Pittwater Life

Farewell John Clarke: in an absurd world, we have never needed you more

Farewell John Clarke: in an absurd world, we have never needed you more
Robert Phiddian|Deputy Dean, School of Humanities, Flinders University

John Clarke, who died suddenly at the weekend, called out absurd politicking and dishonest language wherever he found it.

It cannot be the final arkle! Surely the inventor of Dave Sorenson, greatest and most persistently injured of farnarklers, will rebuild himself for the next match. Please tell me this is only the umlaut, and John Clarke will be back for the second half. In our more than usually absurd world, we have never needed him more.

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Three rivers are now legally people – with legal rights.

Three rivers are now legally people – with legal rights.
Erin O'Donnell & Julia Talbot-Jones

In the space of a week, the world has gained three notable new legal persons.

In New Zealand, the government passed legislation that recognised the Whanganui River catchment as a legal person. In India, the Uttarakhand high court ruled that the Ganga and Yamuna Rivers have the same legal rights as a person, in response to the urgent need to reduce pollution in two rivers considered sacred in the Hindu religion.

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Designed For Movement

Designed For Movement
Andy Derijk

The human body is designed for movement, over the years our labour saving devices have cost us dearly by making us move significantly less… Sitting for hours on end (and hours on our end!) has now been described by many experts as the new Health risk compared to smoking!

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Diets and weight loss: separating facts from fiction

Diets and weight loss: separating facts from fiction
Rosemary Stanton – Nutritionist, UNSW Australia

There is good evidence to show genes play a role in obesity and explain why some people gain more weight than others when their energy intake exceeds their body’s needs. But genetic factors can’t explain the rapid increase in excess body fat over the past 20 to 30 years.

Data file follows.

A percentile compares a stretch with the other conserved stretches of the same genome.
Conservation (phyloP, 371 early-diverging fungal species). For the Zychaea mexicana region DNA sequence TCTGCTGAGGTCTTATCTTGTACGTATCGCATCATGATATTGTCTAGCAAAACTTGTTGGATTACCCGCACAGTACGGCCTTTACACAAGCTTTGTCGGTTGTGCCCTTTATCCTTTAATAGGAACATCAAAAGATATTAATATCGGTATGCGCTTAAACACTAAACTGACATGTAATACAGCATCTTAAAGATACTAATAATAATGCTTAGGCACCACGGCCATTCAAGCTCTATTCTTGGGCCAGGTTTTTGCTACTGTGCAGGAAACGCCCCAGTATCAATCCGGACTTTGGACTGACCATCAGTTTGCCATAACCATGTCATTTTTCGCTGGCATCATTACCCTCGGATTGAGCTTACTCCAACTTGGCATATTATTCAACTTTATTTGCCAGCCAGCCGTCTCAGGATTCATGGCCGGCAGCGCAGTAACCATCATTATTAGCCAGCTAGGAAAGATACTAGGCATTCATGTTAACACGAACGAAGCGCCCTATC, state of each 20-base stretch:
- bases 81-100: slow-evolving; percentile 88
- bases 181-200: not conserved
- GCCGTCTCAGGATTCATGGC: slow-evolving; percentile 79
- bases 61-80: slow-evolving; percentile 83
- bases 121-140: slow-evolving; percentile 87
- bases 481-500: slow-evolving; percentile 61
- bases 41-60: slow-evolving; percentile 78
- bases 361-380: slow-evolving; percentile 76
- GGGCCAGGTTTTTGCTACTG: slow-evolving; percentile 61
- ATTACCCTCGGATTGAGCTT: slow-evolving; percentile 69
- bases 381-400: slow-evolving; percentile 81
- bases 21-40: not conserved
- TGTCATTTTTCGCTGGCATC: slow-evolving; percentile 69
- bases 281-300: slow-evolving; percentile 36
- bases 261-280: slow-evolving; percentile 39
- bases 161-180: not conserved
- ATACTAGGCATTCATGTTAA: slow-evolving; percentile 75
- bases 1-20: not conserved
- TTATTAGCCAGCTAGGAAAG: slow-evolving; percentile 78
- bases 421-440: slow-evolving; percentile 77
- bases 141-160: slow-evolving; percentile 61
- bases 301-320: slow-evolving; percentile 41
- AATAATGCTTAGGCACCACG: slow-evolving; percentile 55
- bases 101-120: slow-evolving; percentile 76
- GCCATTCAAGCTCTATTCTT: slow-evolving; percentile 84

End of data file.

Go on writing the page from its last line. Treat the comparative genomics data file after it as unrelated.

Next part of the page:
So what has changed? Two obvious factors stand out.

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Why kids can benefit from being outside

Why kids can benefit from being outside
Shelby Gull Laird | Laura McFarland

The majority of children spend more than the recommended maximum of two hours per day involved in “screen time”. In a 2009 study, researchers found that over half of the Australian children studied between the ages of ten to 12 spent less than 1 hour outside each day.

But there are plenty of physical and mental benefits to outdoor time for children. Here are just a few reasons to get outside this summer.

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Overworked? Good habits, not holidays, are the answer

Overworked? Good habits, not holidays, are the answer
Stacey Parker - University Of Queensland

Australians work very long hours compared to workers in other developed countries. But evidence shows that employees who work more than 48 hours per week, or are overcommitted or over-invested in their work tend to have have poorer cardiovascular health than other workers.

In fact, long work hours increase risk of dying from cardiovascular heart disease, risk to family functioning, injury at work, smoking intensity, anxiety, digestive problems, and alcohol abuse.

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2016 The Year That Was - Art and Culture

2016 The Year That Was - Art and Culture
Suzy Freeman-Greene - The Conversation

2016 was not a good year to be a famous male musician. In January, David Bowie died at just 69. He was mourned by pretty much everyone, including the German Foreign Office, which tweeted: “You are now among Heroes”.

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